FacebookTwitterRedditEmail

Edward Who? The Snowden Affair Ends with a Whimper

“Do not send to those who tout secure drops, Tor, crypto-comms – these are traceable, diagrammable via basic net transmission tech.”

Cryptome

It’s been more than six years since Edward Snowden went public. After all the breathless headlines, Hollywood movies, book deals, Pulitzer prizes, and glossy primetime biopics. What, pray tell, has come of it? For the average American – bupkis. In fact, mass surveillance is actually growing by leaps and bounds. Such that those who wish to salvage the remnants of their individual privacy will be forced to make some tough choices in the years ahead.

Ed Snowden, holed up in Russia, has faded into history. At the forefront of the Snowden disclosures, the news outlet known as The Intercept has officially shuttered its archives. They made their moulah and moved on. And what of the considerable streak of confidential sources who’ve been thrown in the pokey? The editors aren’t talking much about how that happened. In fact they seem more interested in selling people email servers in a box. Hey, is this web page supposed to be an advertisement or an article? In the era of social media it can be hard to tell the difference.

History offers a glimpse behind the curtain. During the early days of the Cold War it was common practice for the political leaders in the Soviet Union to purge the KGB every so often. Because over time Russian spymasters accrued enough political dirt and power that they threatened to take over. With the ascendance of Vladimir Putin one might argue that the rebranded KGB finally succeeded.

In a similar manner, American intelligence escaped the Snowden revelations largely unscathed. That, dear reader, ought to tell you something. Sure there was lots of grandstanding and feigned outrage. Sure CEOs made bold statements of renunciation (ahem, after being caught in bed with spies). Keeping the kayfabe alive, as Jesse Ventura might say. Rest assured, claims Apple CEO Tim Cook, your iPhone would never ever spy on you. Yeah, and the relationship between Silicon Valley and government spies is completely adversarial, they can’t stand each other. Just like the blood feud Andre the Giant and Hulk Hogan back in the late 1980s. Uh-huh, just like that. A total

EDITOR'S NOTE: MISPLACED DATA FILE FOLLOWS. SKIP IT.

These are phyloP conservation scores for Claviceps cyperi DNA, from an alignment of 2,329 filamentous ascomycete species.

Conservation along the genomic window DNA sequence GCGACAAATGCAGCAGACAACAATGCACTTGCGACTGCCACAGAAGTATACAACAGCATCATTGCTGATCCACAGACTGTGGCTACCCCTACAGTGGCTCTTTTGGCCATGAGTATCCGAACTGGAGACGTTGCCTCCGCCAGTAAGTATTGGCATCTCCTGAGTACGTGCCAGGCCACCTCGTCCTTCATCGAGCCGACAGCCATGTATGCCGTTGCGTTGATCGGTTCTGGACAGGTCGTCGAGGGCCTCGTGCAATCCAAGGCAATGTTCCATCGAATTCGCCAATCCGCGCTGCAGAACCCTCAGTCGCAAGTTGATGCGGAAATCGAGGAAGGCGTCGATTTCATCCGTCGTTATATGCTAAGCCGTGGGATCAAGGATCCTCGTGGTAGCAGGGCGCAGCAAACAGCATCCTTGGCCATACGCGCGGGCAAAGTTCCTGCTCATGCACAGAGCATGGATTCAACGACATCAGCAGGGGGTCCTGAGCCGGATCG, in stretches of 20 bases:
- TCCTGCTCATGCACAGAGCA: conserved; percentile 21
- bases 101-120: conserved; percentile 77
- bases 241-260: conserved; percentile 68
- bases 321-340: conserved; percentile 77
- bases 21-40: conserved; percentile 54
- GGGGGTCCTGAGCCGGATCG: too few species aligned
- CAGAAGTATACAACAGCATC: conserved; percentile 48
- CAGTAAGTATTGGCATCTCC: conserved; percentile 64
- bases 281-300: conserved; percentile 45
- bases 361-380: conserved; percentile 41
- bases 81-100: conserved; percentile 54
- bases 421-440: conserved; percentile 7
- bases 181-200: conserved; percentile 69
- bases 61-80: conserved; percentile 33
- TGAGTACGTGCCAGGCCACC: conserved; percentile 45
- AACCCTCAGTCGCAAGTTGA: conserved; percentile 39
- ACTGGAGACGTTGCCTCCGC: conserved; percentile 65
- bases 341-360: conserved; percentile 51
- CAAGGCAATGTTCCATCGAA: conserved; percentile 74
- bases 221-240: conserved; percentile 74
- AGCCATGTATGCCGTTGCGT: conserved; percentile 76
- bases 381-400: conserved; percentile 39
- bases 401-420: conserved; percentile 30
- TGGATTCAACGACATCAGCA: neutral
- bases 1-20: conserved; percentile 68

farce which the media enables because that’s what they’re paid to do.

But ultimately what matters is concrete institutional change. And there’s been zero of that, as in nada. Because genuine privacy threatens advertising revenue, quarterly returns, and spy power. And the elites want to keep the money train chugging along. Perhaps it no surprise then that the legislative response to Snowden was so watered down that one former spy chief publicly lampooned it. Let’s hear three cheers for state capture.

You can almost hear Otis Pike weeping in his grave.

Most advocates prefer to end their op-eds on a hopeful note. But sometimes hope is just a lightweight form of denial. The kind of “hope” that keeps Silicon Valley in business. Though it’s painful to concede, the spies at Fort Meade hit the nail on the head: we’re mostly zombies who pay for our own surveillance. Please go back and re-read the previous sentence. Short of a massive political upheaval things aren’t going to change. Which means that, for the immediate future, the really big changes will have to take place on a personal level.

And so we arrive at the “tough choices” mentioned at the beginning. Members of the establishment often whine about discussing tradecraft because they believe that doing so might aid and abet terrorists. But the truth is that the channel of useful information is actually flowing in the opposite direction. From wanted fugitives to the public.

The kernel of an approach can be found out in the field. Where poor security is fatal. Hunted by the world’s most formidable military, the head of ISIS is still alive thanks to solid operations security, also known as OPSEC. Abu Bakr al-Baghdadi is definitely a leader who appreciates OPSEC. According to the New York Times, “he eschews all electronic devices, which could identify his location, and probably communicates through a series of couriers.” The key to staying vertical, then, is the process surrounding the couriers. How they’re compartmented, screened, and arranged to create a resilient communication network. No doubt al-Baghdadi is aware that a flawed courier scheme was a significant factor in the downfall of Osama bin Laden.